First and current law: 1959 (social security), implemented in 1971.

Type of program: Social insurance system.

Coverage

Public-sector employees and employees of firms in industry and commerce with one or more workers in specified regions.

Coverage is being extended gradually to additional regions. The labor code is still in force in regions to which social insurance has not yet been extended.

Exclusions: Self-employed persons and agricultural, household, family, and temporary workers.

Source of Funds

Insured person: None.

Self-employed person: Not applicable.

Employer: 0.2% of payroll.

Government: None.

Qualifying Conditions

Work injury benefits: There is no minimum qualifying period. An insured person who becomes unemployed must prove that the illness or incapacity is work-related and began no more than two months after employment ceases.

Survivor benefits: The deceased must have worked for at least a month in insured employment.

Temporary Disability Benefits

For an assessed disability of 15% or less, 100% of the insured's daily wage is paid after a three-day waiting period until recovery, certification of permanent disability, or death.

The daily wage used to calculate benefits is subject to a maximum.

Permanent Disability Benefits

Permanent disability pension: For an assessed degree of disability of greater than 65%, 70% of the insured's basic monthly earnings is paid.

Basic monthly earnings used to calculate the pension are 0.028% or 0.017% of insured earnings in the last three or five years, respectively, before the month of entitlement (whichever is greater).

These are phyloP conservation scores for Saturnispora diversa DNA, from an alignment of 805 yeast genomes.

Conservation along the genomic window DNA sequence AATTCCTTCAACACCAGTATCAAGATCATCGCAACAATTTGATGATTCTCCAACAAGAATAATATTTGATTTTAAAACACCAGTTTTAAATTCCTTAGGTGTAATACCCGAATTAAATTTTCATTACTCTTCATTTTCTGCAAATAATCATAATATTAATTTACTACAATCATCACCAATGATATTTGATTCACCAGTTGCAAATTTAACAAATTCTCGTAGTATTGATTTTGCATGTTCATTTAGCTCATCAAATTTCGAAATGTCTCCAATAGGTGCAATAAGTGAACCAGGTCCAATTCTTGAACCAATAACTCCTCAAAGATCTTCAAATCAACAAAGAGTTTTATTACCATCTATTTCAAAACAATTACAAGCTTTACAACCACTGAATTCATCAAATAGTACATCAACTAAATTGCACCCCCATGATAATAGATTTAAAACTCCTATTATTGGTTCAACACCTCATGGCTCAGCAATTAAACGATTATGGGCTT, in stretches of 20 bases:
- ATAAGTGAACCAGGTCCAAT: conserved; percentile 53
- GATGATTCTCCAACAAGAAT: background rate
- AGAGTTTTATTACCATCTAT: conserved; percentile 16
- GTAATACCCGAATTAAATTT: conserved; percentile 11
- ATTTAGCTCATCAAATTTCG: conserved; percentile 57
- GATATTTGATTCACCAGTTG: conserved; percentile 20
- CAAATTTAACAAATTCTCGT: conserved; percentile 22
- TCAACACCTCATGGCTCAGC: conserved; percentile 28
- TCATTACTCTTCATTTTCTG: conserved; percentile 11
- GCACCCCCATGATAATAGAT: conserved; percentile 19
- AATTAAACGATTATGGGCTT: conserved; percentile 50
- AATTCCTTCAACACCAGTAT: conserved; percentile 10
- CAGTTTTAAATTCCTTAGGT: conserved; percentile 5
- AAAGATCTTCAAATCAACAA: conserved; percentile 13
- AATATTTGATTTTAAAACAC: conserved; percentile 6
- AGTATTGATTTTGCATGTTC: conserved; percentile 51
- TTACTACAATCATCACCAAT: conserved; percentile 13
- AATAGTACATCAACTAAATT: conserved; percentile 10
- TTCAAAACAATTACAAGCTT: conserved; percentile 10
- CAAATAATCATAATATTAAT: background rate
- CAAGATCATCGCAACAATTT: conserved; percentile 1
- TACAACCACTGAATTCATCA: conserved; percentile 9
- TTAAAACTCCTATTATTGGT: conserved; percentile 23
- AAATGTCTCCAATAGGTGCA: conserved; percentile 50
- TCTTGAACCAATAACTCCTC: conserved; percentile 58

Constant-attendance supplement: Up to 50% of the insured's pension is paid if the insured requires the constant attendance of others to perform daily functions.

Partial disability: For an assessed degree of disability of 16% to 65%, a percentage of the full pension is paid according to the assessed degree of disability.

Workers' Medical Benefits

Benefits include medical, surgical, and hospital care; medicine; and appliances.

Survivor Benefits

Survivor pension: 40% of the pension the deceased received or was eligible to receive is paid to a widow(er) older than age 65 or disabled.

Orphan's pension: 20% of the pension the deceased received or was eligible to receive is paid to each orphan younger than age 14 (age 18 if a student, no limit if disabled); 40% for a full orphan.

Dependent parent's pension: If there is no widow(er) or orphan, 20% of the deceased's pension is paid to a mother of any age or a father older than age 65 or disabled.

All survivor benefits combined must not exceed 100% of the deceased's pension.

Funeral grant: 50% of the deceased's basic monthly earnings is paid. The minimum funeral grant is 125 lempiras if the deceased had made at least one contribution in the last six months.

Basic monthly earnings used to calculate the pension are 0.028% or 0.017% of insured earnings in the last three or five years, respectively, before the month of entitlement (whichever is greater).

Administrative Organization

Secretariat of Labor and Social Security (http://www.trabajo.gob.hn/) provides general supervision.

Social Security Institute (http://www.ihss.hn), managed by a board of directors and director general, administers the program.

Social Security Institute operates its own outpatient clinics and hospitals.